There are three points in this prophecy that should be noted. First, Micah singles out the place where the Messiah would be born, Bethlehem in Judah. At this time in Israel, there were two other Bethlehems in the land of Israel. One was in Lower Galilee in the tribal territory of Zebulun (Josh. 19:15). The other was in the territory of Benjamin, just north of Jerusalem. It was near this Bethlehem that Rachel was buried (Neh. 7:26; Gen. 35:16,19; 48:7; I Sam. 10:2; Jer. 13:4–7; 18:23; Hareuveni 1991:64–71). Second, Micah describes God's purpose for the Messiah. He shall be a ruler in Israel. There is a day coming when the Messiah, the Lord Jesus, shall sit on the throne of His father David and reign over the House of Jacob forever (Luke 1:32,33, cf. II Sam. 7:12–17; Ps. 110). Third, Micah describes the person of the Messiah. He was from of old, from everlasting. John begins his gospel with the eternality of the Lord Jesus (John 1:1–3,14).

The Lord Jesus was conceived in the virgin Mary by the Holy Spirit in Nazareth (Luke 1:35). In order for this prophecy to be fulfilled, Mary would have to go to Bethlehem. God, in His sovereignty, moved the heart of Caesar Augustus in Rome to declare a census in which all residents had to be enrolled in their own city (Prov. 21:1; Luke 2:1–3). Joseph, who was betrothed to Mary, had ancestral roots in Bethlehem. Micah's prophecy was marvelously fulfilled when Joseph returned with Mary to his ancestral home.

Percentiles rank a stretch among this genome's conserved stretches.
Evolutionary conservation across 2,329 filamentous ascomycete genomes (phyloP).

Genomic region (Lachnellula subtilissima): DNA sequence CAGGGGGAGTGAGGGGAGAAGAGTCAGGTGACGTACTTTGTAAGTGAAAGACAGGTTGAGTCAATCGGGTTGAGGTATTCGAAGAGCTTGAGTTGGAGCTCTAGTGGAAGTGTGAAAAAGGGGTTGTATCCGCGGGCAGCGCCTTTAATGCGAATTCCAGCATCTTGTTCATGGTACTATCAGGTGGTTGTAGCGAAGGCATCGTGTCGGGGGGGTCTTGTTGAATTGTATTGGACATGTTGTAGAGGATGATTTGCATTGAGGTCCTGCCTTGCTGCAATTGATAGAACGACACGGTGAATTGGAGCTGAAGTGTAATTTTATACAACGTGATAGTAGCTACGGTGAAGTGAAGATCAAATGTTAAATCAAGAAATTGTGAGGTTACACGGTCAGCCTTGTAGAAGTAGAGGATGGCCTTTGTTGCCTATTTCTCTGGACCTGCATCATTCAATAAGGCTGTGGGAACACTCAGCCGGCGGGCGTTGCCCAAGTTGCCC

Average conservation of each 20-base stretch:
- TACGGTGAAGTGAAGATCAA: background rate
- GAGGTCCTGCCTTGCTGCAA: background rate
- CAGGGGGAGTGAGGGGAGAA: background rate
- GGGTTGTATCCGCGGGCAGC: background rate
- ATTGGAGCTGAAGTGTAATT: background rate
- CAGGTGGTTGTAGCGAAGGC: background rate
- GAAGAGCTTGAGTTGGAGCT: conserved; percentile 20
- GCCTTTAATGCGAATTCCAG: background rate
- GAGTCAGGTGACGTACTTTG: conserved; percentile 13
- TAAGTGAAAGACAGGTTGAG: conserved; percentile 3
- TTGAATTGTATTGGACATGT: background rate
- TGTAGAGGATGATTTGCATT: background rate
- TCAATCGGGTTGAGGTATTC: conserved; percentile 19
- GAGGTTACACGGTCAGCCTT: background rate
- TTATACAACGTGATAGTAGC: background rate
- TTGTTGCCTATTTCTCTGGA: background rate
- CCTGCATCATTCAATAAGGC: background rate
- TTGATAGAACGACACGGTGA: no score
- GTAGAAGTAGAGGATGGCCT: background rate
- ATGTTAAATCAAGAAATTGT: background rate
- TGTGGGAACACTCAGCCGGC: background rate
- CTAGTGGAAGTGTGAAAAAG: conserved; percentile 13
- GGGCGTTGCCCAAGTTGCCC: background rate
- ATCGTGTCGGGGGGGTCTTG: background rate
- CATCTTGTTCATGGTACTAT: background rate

Bethlehem means "House of Bread." On the night when Jesus was born, the village lived up to its name. The "Bread of Life" came down from heaven to enter human history in the "House of Bread" (John 6:35,51).

That night, an angel of the LORD announced to the shepherds, "for there is born to you this day in the city of David a Savior, who is Christ the Lord" (Luke 2:11). These shepherds were the ones who provided lambs and goats for the Temple sacrifices in Jerusalem. They knew the importance of the shedding of blood for the atonement of sins. I wonder if they knew what John the Baptizer would say some thirty years later? "Behold the Lamb of God who takes away the sin of the world" (John 1:29). The reason the Lord Jesus, the eternal Son of God, came to earth was to die and pay for all our sins, be buried and raised from the dead. He offers His righteousness and a home in heaven to all who would put their trust in Him alone for their salvation (John 3:16; 6:47; 10:11–18; Eph. 2:8,9; Phil. 3:9).

Yes, Tina, there once was a little town of Bethlehem, and you can still sing, "O little town of Bethlehem, how still we see thee lie!"